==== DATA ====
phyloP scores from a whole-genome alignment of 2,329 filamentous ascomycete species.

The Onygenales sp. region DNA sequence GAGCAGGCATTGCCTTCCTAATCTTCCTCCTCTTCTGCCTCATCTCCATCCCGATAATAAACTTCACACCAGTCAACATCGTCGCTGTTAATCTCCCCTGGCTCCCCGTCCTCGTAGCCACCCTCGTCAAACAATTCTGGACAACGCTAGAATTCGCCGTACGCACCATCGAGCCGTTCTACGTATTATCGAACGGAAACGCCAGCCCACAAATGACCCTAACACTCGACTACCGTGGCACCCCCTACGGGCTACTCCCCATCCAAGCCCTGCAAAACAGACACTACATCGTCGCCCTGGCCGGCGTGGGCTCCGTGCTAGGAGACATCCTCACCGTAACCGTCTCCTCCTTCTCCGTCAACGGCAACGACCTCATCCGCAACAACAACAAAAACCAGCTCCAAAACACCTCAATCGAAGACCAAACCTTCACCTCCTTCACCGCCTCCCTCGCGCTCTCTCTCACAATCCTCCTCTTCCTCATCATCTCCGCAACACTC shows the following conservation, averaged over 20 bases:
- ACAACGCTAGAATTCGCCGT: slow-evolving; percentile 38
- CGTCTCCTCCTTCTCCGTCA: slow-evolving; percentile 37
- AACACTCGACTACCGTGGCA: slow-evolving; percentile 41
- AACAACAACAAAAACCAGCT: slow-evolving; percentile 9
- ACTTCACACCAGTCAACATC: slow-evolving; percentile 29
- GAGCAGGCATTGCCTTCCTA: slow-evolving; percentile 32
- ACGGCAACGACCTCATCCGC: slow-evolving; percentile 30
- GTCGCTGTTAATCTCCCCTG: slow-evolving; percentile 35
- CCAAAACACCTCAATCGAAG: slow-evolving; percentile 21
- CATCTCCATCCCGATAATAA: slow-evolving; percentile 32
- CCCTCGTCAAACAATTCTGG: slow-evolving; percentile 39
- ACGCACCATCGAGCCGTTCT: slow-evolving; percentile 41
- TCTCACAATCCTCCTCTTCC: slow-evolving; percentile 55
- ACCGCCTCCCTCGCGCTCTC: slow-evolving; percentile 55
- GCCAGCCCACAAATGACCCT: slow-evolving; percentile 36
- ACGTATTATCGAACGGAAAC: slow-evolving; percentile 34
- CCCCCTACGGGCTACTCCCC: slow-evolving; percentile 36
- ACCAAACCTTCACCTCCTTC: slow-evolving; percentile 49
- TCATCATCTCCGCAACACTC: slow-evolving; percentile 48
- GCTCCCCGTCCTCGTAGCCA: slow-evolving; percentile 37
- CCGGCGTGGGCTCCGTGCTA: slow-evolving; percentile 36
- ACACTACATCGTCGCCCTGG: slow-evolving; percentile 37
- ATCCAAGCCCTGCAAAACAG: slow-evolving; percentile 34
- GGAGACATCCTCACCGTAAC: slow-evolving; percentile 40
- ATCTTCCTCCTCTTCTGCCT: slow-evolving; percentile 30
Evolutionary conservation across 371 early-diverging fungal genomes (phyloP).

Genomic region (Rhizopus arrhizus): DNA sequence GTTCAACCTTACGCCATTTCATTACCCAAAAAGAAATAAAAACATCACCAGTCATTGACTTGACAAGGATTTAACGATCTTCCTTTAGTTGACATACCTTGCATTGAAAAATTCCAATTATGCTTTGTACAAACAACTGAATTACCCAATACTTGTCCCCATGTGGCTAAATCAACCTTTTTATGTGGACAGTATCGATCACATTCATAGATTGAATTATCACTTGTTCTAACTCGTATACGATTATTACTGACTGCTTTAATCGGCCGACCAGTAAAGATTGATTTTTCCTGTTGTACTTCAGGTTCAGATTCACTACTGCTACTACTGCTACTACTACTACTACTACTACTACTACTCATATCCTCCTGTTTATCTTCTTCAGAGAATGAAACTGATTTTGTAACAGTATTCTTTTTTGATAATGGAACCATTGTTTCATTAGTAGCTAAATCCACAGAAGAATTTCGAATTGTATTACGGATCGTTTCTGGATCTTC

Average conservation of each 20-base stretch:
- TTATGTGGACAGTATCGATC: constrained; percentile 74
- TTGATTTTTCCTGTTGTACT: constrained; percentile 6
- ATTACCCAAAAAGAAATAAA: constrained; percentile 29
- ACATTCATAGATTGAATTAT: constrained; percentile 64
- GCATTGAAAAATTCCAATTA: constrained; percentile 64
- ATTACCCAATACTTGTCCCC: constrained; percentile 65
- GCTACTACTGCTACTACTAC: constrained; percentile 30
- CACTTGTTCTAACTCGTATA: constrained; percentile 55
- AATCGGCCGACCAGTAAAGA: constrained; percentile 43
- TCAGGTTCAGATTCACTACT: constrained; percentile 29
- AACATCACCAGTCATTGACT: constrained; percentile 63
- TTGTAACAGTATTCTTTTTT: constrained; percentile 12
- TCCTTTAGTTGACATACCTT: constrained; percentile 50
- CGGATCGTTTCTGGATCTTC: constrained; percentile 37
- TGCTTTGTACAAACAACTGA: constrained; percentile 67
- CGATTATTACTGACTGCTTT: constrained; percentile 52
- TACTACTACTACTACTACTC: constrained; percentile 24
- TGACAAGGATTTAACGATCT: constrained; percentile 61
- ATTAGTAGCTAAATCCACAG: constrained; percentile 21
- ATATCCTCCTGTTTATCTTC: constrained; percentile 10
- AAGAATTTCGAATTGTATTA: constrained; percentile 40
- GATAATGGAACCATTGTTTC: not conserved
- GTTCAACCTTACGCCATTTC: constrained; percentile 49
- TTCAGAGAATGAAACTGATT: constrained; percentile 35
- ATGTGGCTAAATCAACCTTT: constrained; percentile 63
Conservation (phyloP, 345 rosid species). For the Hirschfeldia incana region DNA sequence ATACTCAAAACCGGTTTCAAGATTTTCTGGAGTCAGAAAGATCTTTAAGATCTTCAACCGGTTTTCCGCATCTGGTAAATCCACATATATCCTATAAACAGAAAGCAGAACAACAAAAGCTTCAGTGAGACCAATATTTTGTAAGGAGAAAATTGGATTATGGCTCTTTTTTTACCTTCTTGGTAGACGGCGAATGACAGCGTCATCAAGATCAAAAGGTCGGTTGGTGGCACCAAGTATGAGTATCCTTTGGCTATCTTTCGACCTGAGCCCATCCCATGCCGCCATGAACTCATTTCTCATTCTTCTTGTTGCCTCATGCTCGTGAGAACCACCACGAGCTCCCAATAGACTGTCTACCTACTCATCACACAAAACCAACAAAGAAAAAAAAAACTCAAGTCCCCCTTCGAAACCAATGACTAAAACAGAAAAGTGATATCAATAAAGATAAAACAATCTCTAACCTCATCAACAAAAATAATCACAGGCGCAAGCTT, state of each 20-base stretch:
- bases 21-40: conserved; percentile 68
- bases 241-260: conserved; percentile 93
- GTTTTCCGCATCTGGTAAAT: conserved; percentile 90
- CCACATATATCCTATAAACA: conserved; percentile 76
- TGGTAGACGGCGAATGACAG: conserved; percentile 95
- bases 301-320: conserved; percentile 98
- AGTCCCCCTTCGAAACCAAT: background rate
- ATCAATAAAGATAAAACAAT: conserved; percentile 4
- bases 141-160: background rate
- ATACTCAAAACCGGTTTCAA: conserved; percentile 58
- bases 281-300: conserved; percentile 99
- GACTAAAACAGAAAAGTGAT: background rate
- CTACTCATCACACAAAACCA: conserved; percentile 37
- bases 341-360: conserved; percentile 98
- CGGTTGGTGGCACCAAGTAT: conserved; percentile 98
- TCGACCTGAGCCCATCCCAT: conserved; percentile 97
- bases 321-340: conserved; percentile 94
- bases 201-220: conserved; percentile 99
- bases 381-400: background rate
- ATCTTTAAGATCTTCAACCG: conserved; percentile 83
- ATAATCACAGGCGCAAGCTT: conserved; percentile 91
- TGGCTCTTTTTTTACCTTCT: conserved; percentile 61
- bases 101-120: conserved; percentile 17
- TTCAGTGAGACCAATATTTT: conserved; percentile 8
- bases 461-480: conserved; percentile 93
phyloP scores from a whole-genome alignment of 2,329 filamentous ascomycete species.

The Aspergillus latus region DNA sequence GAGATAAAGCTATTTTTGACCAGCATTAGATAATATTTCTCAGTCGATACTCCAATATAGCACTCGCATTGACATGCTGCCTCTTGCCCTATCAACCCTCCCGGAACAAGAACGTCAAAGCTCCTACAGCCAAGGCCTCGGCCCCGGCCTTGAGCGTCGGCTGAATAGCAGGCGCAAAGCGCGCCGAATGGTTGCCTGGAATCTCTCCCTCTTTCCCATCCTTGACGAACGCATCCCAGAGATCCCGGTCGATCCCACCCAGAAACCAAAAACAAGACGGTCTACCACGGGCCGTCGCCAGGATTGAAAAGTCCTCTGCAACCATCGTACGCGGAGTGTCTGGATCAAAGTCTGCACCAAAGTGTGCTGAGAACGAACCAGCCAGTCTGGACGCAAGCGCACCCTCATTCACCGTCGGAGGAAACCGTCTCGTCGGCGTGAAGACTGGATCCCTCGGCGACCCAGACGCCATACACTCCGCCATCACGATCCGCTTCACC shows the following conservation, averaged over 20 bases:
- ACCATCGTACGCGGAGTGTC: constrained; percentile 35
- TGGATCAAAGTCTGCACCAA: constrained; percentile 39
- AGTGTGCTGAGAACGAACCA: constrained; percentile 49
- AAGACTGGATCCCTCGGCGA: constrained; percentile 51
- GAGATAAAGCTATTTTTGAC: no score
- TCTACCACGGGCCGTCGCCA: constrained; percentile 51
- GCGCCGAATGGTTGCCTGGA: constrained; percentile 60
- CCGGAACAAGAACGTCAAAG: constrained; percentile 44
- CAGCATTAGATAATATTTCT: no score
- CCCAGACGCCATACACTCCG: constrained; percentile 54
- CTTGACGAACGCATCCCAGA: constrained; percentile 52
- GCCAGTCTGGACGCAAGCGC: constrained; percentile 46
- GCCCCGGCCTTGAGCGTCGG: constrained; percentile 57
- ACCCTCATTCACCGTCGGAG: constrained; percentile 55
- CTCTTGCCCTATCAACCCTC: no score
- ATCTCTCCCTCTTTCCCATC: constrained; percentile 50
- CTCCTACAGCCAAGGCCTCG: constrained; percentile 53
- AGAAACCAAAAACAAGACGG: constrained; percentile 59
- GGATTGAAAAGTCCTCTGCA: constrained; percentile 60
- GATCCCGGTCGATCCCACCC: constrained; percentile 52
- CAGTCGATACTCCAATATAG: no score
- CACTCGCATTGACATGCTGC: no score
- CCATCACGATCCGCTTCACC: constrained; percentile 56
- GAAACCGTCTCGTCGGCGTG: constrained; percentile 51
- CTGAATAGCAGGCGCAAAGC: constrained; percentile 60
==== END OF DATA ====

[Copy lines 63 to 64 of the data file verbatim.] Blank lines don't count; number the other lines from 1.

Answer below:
- AGTCCCCCTTCGAAACCAAT: background rate
- ATCAATAAAGATAAAACAAT: conserved; percentile 4